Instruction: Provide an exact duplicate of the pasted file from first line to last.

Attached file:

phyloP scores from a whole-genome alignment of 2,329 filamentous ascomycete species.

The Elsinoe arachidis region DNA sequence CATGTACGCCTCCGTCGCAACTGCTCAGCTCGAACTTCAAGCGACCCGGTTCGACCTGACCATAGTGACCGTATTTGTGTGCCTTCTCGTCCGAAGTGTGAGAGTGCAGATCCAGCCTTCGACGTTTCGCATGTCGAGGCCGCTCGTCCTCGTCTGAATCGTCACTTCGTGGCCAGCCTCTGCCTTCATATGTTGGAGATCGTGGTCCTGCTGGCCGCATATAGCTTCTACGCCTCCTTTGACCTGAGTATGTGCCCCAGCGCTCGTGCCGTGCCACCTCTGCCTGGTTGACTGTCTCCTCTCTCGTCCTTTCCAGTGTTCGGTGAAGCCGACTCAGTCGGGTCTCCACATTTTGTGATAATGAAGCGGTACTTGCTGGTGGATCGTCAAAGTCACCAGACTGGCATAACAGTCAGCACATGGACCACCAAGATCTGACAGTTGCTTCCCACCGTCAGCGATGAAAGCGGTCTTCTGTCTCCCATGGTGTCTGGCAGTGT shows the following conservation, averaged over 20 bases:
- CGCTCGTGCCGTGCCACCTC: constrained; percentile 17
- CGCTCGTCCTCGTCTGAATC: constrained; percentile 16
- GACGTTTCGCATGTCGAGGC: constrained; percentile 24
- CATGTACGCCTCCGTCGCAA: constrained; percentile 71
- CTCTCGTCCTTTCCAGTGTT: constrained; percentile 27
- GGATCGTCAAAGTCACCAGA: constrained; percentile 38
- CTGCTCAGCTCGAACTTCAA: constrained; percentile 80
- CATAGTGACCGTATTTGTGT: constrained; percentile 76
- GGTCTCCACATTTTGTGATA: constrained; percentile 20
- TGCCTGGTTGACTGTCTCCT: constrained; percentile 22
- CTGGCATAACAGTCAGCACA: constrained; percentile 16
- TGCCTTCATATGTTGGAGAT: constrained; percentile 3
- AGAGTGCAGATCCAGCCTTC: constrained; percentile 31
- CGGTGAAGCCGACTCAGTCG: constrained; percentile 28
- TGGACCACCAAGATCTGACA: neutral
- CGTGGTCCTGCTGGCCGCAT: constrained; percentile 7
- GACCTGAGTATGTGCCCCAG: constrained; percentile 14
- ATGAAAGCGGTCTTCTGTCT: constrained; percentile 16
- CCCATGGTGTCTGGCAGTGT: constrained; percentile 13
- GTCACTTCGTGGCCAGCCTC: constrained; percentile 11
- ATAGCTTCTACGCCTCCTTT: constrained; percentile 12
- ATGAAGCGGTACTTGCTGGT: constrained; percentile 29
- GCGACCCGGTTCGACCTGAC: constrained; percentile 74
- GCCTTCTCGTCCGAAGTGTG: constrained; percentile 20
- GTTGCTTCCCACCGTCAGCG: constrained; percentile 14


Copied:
phyloP scores from a whole-genome alignment of 2,329 filamentous ascomycete species.

The Elsinoe arachidis region DNA sequence CATGTACGCCTCCGTCGCAACTGCTCAGCTCGAACTTCAAGCGACCCGGTTCGACCTGACCATAGTGACCGTATTTGTGTGCCTTCTCGTCCGAAGTGTGAGAGTGCAGATCCAGCCTTCGACGTTTCGCATGTCGAGGCCGCTCGTCCTCGTCTGAATCGTCACTTCGTGGCCAGCCTCTGCCTTCATATGTTGGAGATCGTGGTCCTGCTGGCCGCATATAGCTTCTACGCCTCCTTTGACCTGAGTATGTGCCCCAGCGCTCGTGCCGTGCCACCTCTGCCTGGTTGACTGTCTCCTCTCTCGTCCTTTCCAGTGTTCGGTGAAGCCGACTCAGTCGGGTCTCCACATTTTGTGATAATGAAGCGGTACTTGCTGGTGGATCGTCAAAGTCACCAGACTGGCATAACAGTCAGCACATGGACCACCAAGATCTGACAGTTGCTTCCCACCGTCAGCGATGAAAGCGGTCTTCTGTCTCCCATGGTGTCTGGCAGTGT shows the following conservation, averaged over 20 bases:
- CGCTCGTGCCGTGCCACCTC: constrained; percentile 17
- CGCTCGTCCTCGTCTGAATC: constrained; percentile 16
- GACGTTTCGCATGTCGAGGC: constrained; percentile 24
- CATGTACGCCTCCGTCGCAA: constrained; percentile 71
- CTCTCGTCCTTTCCAGTGTT: constrained; percentile 27
- GGATCGTCAAAGTCACCAGA: constrained; percentile 38
- CTGCTCAGCTCGAACTTCAA: constrained; percentile 80
- CATAGTGACCGTATTTGTGT: constrained; percentile 76
- GGTCTCCACATTTTGTGATA: constrained; percentile 20
- TGCCTGGTTGACTGTCTCCT: constrained; percentile 22
- CTGGCATAACAGTCAGCACA: constrained; percentile 16
- TGCCTTCATATGTTGGAGAT: constrained; percentile 3
- AGAGTGCAGATCCAGCCTTC: constrained; percentile 31
- CGGTGAAGCCGACTCAGTCG: constrained; percentile 28
- TGGACCACCAAGATCTGACA: neutral
- CGTGGTCCTGCTGGCCGCAT: constrained; percentile 7
- GACCTGAGTATGTGCCCCAG: constrained; percentile 14
- ATGAAAGCGGTCTTCTGTCT: constrained; percentile 16
- CCCATGGTGTCTGGCAGTGT: constrained; percentile 13
- GTCACTTCGTGGCCAGCCTC: constrained; percentile 11
- ATAGCTTCTACGCCTCCTTT: constrained; percentile 12
- ATGAAGCGGTACTTGCTGGT: constrained; percentile 29
- GCGACCCGGTTCGACCTGAC: constrained; percentile 74
- GCCTTCTCGTCCGAAGTGTG: constrained; percentile 20
- GTTGCTTCCCACCGTCAGCG: constrained; percentile 14